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dc.contributor.authorHorowitz, M.M.
dc.contributor.authorJowkar, F.
dc.coverage.spatialDrylands
dc.coverage.spatialAfrica
dc.date.accessioned2016-04-19T18:56:16Z
dc.date.available2016-04-19T18:56:16Z
dc.date.issued1995
dc.identifier1435
dc.identifier.urihttp://hdl.handle.net/10919/66142
dc.descriptionMetadata only record
dc.description.abstractWestern ignorance of the relevance of women in pastoral and agro-pastoral dryland management continues to contribute to the extraordinarily weak performance of rural development interventions among the poor majority in the world's drylands (see Jowkar et al., 1991). While it is not the only cause of failure (other causes include generally impoverished understanding of the political ecologies of dryland production, the paucity of appropriate technical packages, and the often destructive policies of governments and donor organizations (Horowitz, 1989)), it is certainly among the most salient.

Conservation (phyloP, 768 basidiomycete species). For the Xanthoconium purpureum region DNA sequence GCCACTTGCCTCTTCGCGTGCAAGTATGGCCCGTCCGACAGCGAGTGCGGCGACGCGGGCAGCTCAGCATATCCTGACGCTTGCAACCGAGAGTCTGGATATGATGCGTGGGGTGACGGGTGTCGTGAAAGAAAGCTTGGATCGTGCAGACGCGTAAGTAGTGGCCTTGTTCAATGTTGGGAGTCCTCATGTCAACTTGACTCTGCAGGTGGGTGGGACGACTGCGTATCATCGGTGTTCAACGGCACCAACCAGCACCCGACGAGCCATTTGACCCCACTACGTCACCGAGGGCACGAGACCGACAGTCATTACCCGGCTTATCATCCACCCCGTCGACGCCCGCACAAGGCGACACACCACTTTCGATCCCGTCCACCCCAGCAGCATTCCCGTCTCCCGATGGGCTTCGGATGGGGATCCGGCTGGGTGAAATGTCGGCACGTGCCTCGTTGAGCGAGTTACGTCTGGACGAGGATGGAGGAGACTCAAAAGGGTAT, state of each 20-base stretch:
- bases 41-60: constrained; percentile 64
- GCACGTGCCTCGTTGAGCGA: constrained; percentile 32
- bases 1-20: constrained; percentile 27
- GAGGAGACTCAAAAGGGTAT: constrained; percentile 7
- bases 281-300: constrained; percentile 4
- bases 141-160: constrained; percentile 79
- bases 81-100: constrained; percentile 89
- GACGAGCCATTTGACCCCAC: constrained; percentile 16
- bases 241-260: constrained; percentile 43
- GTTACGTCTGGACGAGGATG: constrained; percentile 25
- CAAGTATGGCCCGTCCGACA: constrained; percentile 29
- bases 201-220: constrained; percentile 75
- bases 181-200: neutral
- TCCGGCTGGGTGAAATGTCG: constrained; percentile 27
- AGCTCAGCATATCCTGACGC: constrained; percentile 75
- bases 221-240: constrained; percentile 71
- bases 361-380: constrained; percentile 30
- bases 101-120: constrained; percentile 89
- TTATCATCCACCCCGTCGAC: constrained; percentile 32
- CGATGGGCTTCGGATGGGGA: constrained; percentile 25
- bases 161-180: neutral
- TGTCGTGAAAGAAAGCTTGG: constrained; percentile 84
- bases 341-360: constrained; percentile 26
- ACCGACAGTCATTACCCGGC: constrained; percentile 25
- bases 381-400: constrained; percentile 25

dc.format.mimetypetext/plain
dc.language.isoen_US
dc.publisherJohn Wiley & Sons Ltd.
dc.relation.ispartofIn: Stiles, D. (ed.). 1995. Social aspects of sustainable dryland management, chapter 13. New York: John Wiley & Sons
dc.rightsCopyright 1995 UNEP John Wiley & Sons Ltd.
dc.subjectDryland farming
dc.subjectCommercialization
dc.subjectWomen
dc.subjectGender
dc.subjectRangelands
dc.subjectPastoralism
dc.subjectCommunity participation
dc.subjectLivestock
dc.subjectEnvironment
dc.subjectAgropastoral
dc.titleGender and participation in environment and development projects in the Drylands
dc.typeAbstract
dc.description.notesAvailable in SANREM office, FS
dc.type.dcmitypeText


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